Category Archives: Visual Spatial

The Gift of Creativity

Mold and the Twice Exceptional child

Did I mention that Zoolander wants to be a scientist when she grows up?  Let’s just say that her favorite gift from Santa this year was a plastic human skull.

It started in 1st grade.  Before that, she claimed that she wanted to ‘hunt bears’ for a living. She changed her mind after she did her Science Fair project on the quality of our water.  

I called the Water Department and asked if she could test the water at their lab. Both scientists in the lab that day were women and they were delighted to suit-up a somewhat toothless, 6-year old Zoolander in a real grownup lab coat, roll up her sleeves and let her go to town. They were so kind and helped her through her experiment, while Zoolander grinned from ear to ear.  She loved it and was hooked.


She then became obsessed with blood and the human body.  One of her most thrilling experiences came at the age of 7, when the nurse at the doctor’s office let Zoolander help test her own urine.  Livin’ the dream, baby!

Almost every book Zoolander checks out the library at school has something to do with the human body or blood.  She really likes books with pictures, especially if they are gross.

They had a reading contest at school with books for prizes… Zoolander ordered ‘An Introduction to Genes and DNA’.  Last summer, on the first day of camp, her counselor asked Zoolander which Disney Princess was her favorite.  No response.  Awkward silence.  So, the counselor tried asking her what book she had read last and was a little caught off guard when Zoolander shyly replied, ‘Solving Crimes with Forensic Science’.

Zoolander sleeps in a pile of her science books.  She especially loves the series of ‘Horrible Science’ books, which are illustrated with funny Mad magazine-style cartoons.  Her favorite is ‘Blood, Bones and Body Bits’, but recently asked me to order ‘Chemical Chaos’. 

So, last weekend, I found mold on some food in the kitchen. (don’t ask)  Zoolander was psyched and begged me to let her keep some. She was all out of petri dishes, so she put some mold in a jar.  She decided it needed water and then maybe some flour and then maybe a little sugar.  Then, because her father had so carelessly thrown away a previous jar that contained moldy cheese, she made a special label for her new mold jar.

I am not a scientist, and I can’t keep up with her curiosity, so I try to find enrichment opportunities for Zoolander.  I know she’s a visual thinker, because she tells me that she has a DVD library in her head and when she’s bored at school she selects a movie and watches the entire thing.  Great.

Anyway, here is some of the fun science stuff she loves that other visual learners might enjoy.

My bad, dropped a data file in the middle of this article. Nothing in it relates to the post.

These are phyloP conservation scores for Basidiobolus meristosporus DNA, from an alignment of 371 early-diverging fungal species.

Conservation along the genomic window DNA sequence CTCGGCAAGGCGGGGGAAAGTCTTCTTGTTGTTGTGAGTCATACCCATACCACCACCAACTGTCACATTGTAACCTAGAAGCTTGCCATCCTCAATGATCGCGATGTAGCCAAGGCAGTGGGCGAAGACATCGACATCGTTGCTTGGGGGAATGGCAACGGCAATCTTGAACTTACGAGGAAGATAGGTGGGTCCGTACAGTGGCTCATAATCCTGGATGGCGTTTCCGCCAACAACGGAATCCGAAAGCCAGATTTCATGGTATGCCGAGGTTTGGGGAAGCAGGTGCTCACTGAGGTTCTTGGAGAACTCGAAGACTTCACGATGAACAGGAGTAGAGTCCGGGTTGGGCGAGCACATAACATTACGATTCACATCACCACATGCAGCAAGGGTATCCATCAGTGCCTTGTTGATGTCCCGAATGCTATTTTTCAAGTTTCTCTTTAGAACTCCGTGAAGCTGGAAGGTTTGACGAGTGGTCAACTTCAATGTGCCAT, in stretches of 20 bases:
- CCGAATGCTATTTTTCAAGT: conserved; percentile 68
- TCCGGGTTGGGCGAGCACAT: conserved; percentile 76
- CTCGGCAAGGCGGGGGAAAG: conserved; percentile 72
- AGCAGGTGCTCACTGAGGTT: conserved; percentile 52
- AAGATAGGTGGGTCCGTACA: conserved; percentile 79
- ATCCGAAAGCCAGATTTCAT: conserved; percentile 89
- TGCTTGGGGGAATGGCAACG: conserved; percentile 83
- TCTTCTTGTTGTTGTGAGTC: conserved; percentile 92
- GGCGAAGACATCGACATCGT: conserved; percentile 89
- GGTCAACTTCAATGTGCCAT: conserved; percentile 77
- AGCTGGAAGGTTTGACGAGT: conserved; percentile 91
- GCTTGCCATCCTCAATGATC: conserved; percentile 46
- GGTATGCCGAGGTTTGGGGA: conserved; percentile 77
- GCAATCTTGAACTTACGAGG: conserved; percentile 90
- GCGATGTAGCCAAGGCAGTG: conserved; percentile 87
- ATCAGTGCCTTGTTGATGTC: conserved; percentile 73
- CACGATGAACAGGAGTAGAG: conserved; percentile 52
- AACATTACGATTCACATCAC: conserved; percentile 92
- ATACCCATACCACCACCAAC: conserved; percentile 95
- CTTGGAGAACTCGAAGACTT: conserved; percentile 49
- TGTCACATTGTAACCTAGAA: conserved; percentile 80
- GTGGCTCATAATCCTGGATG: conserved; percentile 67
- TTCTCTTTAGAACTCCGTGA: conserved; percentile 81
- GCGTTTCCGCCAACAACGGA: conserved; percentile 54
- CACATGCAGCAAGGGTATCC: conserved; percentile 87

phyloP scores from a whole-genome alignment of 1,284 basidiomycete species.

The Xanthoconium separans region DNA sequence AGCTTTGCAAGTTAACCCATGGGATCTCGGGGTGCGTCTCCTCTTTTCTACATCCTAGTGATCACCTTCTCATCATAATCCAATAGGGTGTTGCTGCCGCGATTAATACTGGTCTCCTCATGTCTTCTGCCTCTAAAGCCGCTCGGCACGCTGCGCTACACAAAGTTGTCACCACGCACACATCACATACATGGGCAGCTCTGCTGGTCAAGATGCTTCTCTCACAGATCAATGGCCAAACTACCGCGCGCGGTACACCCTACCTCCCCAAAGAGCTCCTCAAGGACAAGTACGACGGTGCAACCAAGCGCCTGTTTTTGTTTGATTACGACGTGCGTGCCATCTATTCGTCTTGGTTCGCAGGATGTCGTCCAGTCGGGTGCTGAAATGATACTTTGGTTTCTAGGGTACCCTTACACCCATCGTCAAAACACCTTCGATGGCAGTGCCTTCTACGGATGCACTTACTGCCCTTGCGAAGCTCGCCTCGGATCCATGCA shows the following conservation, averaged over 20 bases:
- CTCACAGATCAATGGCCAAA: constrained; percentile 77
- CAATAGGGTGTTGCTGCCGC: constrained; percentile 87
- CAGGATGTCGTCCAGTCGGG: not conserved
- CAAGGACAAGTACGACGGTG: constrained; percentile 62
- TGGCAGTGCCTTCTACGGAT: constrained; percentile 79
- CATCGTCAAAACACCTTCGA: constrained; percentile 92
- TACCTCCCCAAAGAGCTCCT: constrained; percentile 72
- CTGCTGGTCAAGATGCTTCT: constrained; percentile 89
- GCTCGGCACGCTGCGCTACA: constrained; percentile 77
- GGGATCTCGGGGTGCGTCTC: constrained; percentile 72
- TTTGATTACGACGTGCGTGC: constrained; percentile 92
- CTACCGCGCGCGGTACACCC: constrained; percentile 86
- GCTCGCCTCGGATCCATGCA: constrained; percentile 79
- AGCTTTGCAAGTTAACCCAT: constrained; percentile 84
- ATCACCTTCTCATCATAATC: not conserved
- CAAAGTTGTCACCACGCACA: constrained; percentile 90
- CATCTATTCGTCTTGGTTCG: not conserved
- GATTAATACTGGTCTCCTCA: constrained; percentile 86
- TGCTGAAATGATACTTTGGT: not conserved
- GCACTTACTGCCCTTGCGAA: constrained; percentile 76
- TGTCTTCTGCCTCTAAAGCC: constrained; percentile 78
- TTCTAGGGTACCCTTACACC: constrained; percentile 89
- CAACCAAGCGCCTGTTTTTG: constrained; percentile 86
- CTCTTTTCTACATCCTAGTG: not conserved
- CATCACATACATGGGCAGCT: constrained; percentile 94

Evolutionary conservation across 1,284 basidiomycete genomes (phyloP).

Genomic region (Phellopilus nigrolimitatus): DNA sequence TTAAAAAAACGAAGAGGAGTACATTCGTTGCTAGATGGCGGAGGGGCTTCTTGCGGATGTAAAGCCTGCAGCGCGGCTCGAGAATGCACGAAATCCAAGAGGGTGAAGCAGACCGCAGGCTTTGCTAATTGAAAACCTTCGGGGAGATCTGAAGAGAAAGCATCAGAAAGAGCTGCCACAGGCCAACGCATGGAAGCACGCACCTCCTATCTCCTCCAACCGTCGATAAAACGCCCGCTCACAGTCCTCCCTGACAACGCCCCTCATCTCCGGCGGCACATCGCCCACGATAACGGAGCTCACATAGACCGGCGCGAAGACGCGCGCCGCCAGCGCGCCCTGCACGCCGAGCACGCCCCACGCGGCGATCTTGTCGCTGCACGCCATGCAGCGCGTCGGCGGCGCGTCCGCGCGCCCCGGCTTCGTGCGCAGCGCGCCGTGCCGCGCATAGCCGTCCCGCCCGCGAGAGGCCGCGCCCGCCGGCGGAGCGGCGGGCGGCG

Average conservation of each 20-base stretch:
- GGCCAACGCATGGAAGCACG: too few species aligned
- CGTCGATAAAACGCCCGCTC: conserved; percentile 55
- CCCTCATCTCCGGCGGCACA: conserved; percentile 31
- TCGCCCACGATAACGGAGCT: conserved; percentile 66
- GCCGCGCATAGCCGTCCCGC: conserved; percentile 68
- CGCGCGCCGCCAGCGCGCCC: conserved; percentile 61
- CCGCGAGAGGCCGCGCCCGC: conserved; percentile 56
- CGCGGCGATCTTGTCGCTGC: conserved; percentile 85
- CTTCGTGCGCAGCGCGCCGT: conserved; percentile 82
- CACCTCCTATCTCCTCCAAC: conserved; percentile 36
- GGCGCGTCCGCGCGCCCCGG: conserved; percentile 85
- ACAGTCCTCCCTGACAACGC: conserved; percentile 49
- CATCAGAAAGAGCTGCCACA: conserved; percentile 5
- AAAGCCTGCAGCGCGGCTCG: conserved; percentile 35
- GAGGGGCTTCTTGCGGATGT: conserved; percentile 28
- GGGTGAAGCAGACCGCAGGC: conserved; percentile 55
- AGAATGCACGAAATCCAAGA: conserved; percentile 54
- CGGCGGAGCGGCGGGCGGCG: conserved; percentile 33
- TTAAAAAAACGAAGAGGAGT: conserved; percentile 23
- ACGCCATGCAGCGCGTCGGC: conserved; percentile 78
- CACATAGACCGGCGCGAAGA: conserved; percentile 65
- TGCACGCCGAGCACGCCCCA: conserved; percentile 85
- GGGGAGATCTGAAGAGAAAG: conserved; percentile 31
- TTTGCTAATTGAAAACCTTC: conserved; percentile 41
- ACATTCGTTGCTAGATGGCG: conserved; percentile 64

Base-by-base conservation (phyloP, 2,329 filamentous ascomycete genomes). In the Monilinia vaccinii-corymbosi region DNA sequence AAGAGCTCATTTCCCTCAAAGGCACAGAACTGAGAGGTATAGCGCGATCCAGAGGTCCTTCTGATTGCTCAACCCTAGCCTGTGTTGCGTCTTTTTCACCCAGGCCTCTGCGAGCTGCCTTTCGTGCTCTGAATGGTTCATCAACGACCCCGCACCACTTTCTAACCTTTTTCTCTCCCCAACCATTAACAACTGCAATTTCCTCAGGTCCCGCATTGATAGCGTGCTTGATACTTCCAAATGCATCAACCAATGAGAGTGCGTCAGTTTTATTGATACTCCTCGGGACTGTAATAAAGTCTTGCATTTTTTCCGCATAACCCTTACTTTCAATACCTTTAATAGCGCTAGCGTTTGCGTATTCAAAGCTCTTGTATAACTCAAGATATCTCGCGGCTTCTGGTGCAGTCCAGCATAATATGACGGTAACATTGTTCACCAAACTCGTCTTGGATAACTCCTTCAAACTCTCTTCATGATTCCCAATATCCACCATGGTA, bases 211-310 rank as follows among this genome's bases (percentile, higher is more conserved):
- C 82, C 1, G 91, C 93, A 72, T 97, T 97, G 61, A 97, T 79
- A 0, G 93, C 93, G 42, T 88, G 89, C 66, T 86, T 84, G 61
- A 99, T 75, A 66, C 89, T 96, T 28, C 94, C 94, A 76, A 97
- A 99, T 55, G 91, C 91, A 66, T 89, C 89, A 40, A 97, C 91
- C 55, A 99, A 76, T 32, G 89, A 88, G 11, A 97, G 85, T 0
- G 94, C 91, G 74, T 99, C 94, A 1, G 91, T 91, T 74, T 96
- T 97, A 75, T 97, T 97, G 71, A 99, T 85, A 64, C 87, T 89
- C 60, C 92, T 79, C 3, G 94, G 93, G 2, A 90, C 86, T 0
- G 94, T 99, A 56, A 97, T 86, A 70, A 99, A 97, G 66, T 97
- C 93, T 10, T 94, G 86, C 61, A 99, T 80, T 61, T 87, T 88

*Mad Science-A hands-on after school science program. This is the highlight of her week.
*CU Wizards-Fun and free monthly science show for kids at the local university, which features lots of soda geysers and other kid-pleasing explosions.
*Usborne books-Lots of colorful non-fiction titles with beautiful illustrations.
*Horrible Science-Fun UK book series.
*IPhone Apps-3D Human Body, 3D Skeletal System, 3D Muscle System, Molecules, 3D Brain, 210 Human Body facts
*Android App-Speed Anatomy
*3B Scientific-Online site for all your human anatomy and plastic skeleton needs.
*Discovery Channel-Human Body/Pushing the Limits
*Hoagies’ Gifted science links

Zoolander’s obsession with science and her strong visual memory make me think of an interview I did with a scientist named Tom.  Tom describes himself as a visual thinker who definitely knew at an early age what he wanted to be.

Math Chat

After Lily expressed her math concerns at Dr. K’s, I emailed our Special Ed contact at school and Lily’s math teacher and explained Lily’s worries. I suggested that it might be a good idea for someone on the team to meet with Lily and talk with her about the big picture plan for her in math. Both teachers emailed back and said it sounded like a great idea.

Lily’s difficulty with math at school began in approximately 1st grade, when, because she was now in the Gifted and Talented program, the class moved ahead to 2nd grade math.  Lily instantly had trouble with abstract concepts such as money and time.  

Her difficulties became more apparent in 2nd grade, when Lily was moved on to 3rd grade math.  At this level she was expected to begin to learn multiplication when she could barely add and subtract single digits.  She brought home worksheets from the math program the school was using, Everyday Math, and Lily seemingly had no idea how to do the work.  

Her struggles continued in 3rd grade, when working on 4th grade math. By this time, I knew that as a visual-learner and twice exceptional, Lily was going to have trouble with rote memorization.  

In 4th grade, doing 5th grade math, I began to suspect that the Everyday Math program was not ideal for a learner like Lily.  It teaches on a spiral, so it touches on a math concept and then moves on, assuming that if the student doesn’t get it this time, they’ll grasp it the next time.  But moving from topic to topic so quickly left Lily feeling like she had not mastered anything and it was very frustrating to her.  Everyday Math also teaches the students several ways to solve a problem, but Lily just needed the comfort of really knowing the steps to solve the problem ONE way.